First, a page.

Adam Katyi graduated at Type and Media at the Royal Academy of Art in The Hague, The Netherlands. Since then he is working as an independent type- and graphic designer in his own studio in Graz, Austria. Adam is a returning teacher in the Moholy-Nagy Art and Design University and in the Institute of Applied Arts in Sopron. He also holds type design workshops, where he teaches type design from the basics to newest, more complicated techniques.
Mohol is an experimental high-contrast sans serif typeface. The project started with Áron Jancsó’s question: “What is the best way to design a sans serif, mono-linear typeface with an old classical tool, like a broad nib pen?”.
Mohol was originally designed for the László Moholy-Nagy Design Grant in 2016. The brief was to design a new typeface, in respect of László Moholy-Nagy’s work and heritage. He was the most famous Hungarian in the Bauhaus, painter, photographer. Moholy-Nagy was influenced by constructivism and a strong advocate of the integration of technology and industry into the arts.
The experiments starts with brushes and Pilot Parallel Pens. I wanted to draw sans-serif letters with similar horizontal and vertical strokes. I held the brush and the pen only vertical and only horizontal. I drew all the characters with a flat brush and a pilot pen. With different pen-widths I could sketch the different weights of the typeface.
I made the first sketches and digital files at my Type and Media studies as a revival project under the name Gewaard. Project leader: Paul van der Laan. The Medium weight is an interpretation of Halfvette Aldine, shown in the Lettergieterij Amsterdam specimen of c.1906. I’ve found the original typeface on an old prayer-book, from Butzon and Bercker, Kevelaer, 1904. The type was set in large size, in 24 pt.
Since 2013 I have redrawn the letters several times, but I’ve found it’s clear voice only 5 years after the first sketches. In 2018 I redesigned all the characters with more geometric details and a comletely new italic style. The horizontal part of the 2, and 7, the vertical tails of the a, t, R show the clear geometric attitude. Amen Display has 6 weights in Roman and Italic styles. The cursive lowercase letters are true italics, the construction of the shapes follow the movement of a writing hand. The rounded characters (a,b,d,p,q) have a special inbound, to reflect to the structure of a handwritten letter.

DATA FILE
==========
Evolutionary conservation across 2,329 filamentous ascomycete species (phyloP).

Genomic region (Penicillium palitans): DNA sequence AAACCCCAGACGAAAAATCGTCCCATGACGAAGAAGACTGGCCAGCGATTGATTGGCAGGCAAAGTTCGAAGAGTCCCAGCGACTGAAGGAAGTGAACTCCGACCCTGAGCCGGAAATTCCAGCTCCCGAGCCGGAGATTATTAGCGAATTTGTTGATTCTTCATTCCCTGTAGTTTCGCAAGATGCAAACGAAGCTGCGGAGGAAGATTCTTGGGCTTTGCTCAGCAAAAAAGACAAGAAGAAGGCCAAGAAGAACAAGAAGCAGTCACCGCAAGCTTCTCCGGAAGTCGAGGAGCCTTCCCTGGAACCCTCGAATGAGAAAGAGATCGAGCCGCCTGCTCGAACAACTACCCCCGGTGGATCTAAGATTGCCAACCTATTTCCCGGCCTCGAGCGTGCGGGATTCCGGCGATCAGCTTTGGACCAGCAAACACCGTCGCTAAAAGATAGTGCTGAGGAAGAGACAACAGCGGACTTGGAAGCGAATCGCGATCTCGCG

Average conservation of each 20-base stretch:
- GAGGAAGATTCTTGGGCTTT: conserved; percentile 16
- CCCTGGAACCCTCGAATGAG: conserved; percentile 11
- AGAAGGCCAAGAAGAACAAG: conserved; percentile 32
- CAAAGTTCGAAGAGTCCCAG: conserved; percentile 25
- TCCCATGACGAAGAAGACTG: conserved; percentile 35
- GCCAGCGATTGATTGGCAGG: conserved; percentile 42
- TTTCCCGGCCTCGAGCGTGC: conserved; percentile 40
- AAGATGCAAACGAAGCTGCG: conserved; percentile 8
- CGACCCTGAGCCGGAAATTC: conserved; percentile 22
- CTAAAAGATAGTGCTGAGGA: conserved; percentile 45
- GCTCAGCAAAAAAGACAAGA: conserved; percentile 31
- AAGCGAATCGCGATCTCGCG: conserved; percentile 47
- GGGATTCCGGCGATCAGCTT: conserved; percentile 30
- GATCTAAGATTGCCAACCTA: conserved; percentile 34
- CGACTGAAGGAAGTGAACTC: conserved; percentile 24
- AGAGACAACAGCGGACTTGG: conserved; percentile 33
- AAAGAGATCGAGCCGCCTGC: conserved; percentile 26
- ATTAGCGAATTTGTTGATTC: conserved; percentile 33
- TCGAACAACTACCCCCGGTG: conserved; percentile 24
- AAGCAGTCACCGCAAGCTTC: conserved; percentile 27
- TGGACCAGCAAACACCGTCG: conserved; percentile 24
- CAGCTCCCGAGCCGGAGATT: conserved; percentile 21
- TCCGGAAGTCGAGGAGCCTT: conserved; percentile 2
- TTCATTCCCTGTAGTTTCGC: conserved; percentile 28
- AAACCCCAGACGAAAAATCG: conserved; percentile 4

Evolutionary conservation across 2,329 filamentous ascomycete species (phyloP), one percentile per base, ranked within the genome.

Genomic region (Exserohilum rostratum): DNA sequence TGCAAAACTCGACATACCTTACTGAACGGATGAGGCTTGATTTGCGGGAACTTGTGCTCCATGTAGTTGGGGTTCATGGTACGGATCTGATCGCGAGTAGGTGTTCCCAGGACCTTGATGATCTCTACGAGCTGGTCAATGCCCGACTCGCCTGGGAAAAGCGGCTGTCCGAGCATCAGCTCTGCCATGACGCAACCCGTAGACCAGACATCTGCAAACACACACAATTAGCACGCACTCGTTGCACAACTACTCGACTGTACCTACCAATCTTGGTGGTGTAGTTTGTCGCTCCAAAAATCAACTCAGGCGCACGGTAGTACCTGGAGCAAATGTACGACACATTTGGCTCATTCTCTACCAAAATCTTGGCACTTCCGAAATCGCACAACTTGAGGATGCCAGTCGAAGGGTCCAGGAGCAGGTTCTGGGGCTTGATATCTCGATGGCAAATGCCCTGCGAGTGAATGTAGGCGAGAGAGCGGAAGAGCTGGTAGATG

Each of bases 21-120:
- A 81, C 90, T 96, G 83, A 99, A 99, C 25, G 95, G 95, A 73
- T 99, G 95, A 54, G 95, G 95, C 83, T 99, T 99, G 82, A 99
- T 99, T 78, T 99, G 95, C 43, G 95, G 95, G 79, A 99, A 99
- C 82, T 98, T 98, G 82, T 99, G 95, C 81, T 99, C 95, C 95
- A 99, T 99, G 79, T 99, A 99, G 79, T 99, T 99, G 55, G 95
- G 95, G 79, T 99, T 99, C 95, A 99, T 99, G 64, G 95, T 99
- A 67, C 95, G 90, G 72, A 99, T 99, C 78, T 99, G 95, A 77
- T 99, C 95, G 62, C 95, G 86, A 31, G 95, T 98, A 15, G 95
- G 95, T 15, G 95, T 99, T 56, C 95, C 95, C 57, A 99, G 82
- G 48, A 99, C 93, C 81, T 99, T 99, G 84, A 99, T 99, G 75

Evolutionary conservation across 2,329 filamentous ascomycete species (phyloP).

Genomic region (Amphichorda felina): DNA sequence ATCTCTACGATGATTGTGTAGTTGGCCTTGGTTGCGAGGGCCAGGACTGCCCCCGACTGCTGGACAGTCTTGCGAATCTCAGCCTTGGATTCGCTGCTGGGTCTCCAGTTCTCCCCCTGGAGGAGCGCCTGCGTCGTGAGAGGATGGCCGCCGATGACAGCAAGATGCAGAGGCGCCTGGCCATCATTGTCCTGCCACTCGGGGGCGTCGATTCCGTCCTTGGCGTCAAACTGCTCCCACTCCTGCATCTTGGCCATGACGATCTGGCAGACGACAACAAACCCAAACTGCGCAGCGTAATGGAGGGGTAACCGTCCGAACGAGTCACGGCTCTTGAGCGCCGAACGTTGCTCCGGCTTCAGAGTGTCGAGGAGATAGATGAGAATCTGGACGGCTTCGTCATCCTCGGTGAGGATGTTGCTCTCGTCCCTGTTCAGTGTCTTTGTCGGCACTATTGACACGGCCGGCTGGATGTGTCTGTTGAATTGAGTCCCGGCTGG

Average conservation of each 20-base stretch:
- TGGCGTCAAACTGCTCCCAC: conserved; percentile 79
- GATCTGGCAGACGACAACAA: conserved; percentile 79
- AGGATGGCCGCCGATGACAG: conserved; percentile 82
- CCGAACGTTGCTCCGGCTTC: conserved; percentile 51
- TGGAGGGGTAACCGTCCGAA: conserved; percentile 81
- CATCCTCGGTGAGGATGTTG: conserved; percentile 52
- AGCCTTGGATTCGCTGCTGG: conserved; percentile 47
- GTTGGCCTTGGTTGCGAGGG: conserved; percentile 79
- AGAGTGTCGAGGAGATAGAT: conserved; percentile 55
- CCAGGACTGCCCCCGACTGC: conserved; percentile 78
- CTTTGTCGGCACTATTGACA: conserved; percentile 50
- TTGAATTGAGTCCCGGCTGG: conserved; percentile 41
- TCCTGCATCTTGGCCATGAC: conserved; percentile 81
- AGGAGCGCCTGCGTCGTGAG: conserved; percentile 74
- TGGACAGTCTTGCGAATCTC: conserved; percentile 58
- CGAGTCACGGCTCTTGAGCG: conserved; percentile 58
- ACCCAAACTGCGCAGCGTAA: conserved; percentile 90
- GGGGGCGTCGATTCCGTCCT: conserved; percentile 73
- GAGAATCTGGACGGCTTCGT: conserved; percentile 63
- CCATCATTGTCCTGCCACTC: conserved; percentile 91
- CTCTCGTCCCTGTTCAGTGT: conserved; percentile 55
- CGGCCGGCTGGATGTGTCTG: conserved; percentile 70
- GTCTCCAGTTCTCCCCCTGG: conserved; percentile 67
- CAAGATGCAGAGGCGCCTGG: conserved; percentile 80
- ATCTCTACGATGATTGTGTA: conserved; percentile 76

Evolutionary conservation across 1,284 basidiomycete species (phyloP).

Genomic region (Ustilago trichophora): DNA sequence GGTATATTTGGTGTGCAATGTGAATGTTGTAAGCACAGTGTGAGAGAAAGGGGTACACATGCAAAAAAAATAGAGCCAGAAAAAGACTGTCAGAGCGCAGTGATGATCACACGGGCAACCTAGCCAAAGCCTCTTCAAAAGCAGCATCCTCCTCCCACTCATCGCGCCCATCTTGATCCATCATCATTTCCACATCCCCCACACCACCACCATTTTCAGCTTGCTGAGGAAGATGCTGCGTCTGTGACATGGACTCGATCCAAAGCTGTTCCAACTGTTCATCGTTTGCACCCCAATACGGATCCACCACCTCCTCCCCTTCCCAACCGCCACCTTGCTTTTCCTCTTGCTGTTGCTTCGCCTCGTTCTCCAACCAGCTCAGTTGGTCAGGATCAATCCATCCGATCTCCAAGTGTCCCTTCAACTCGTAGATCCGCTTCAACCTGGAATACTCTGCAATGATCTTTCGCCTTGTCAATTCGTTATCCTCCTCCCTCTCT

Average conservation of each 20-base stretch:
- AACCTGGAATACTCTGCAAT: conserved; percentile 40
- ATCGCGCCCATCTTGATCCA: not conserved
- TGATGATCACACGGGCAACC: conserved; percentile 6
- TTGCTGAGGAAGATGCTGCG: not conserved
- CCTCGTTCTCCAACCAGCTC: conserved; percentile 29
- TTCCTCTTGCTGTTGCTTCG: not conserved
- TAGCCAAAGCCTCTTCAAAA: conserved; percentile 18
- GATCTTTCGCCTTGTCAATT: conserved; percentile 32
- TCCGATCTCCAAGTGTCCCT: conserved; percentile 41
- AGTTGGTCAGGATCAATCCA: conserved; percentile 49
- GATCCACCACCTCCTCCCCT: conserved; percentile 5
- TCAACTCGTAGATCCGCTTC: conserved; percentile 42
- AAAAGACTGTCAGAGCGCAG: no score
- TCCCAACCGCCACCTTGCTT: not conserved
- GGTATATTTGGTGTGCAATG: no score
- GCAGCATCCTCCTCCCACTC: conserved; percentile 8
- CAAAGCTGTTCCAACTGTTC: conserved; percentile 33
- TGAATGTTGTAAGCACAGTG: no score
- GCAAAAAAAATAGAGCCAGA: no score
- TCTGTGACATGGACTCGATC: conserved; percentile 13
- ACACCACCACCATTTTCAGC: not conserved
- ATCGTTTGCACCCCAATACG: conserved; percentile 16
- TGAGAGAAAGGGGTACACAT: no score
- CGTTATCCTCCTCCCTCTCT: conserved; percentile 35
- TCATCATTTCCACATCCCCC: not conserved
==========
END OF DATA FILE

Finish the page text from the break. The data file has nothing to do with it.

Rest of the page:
The height of the serifs are always the same between the different weights. The typeface works best in large sizes, the smallest recommended point size is 24 pt. Later I’m planning to expand the family with text optical size.
The Bauhaus Archive in Berlin is one of my favourite places. I like drinking there a coffee, and sketching ideas on the terrace, while thinking on what does ‘functional’ mean. After the first TypoLabs conference I visited again the museum, with a lot of ideas after those inspirational days. On the exhibition there was a Tapetenmusterbuch (facing paper specimen) from the early 1930’s. I fell in love immediately with the letter ‘a’ on the cover and wanted to redraw it and adapt to my language.
From this letter I created the whole alphabet (usually I start with an ‘n’ and a ‘p’ character). The letters are clean, but they have a small unusual feature: the countershapes of the rounded letters (b, d, g, p, q) have a small vertical straight part, which is large enough to be visible in bigger point size, but small enough to create a rounded form in smaller sizes. To help the constructed, grid-based graphic design the Thin lowercase stems are 50% of the Bold stems, you find the same proportion between the Light and Black characters too.
The typeface contains alternate characters for a more geometric style, like the single-storey ‘a’ or the ‘E, F’ with optically same arm length and the simpler 4 and 7 figures. The typeface has 5 widths from Thin to Black in two weights: Normal and Wide. The wide styles are easy to combine with the regular ones, perfect to highlight information, or for an eye-catching typography. All the letters reflect to the heritage of the Bauhaus, they are clean and concrete. I made all the characters as functional as possible.
Laslo was named after the most famous Hungarian designer from the Bauhaus: László Moholy-Nagy, and was released on his 123rd birthday. Happy birthday László, I hope, you would like it!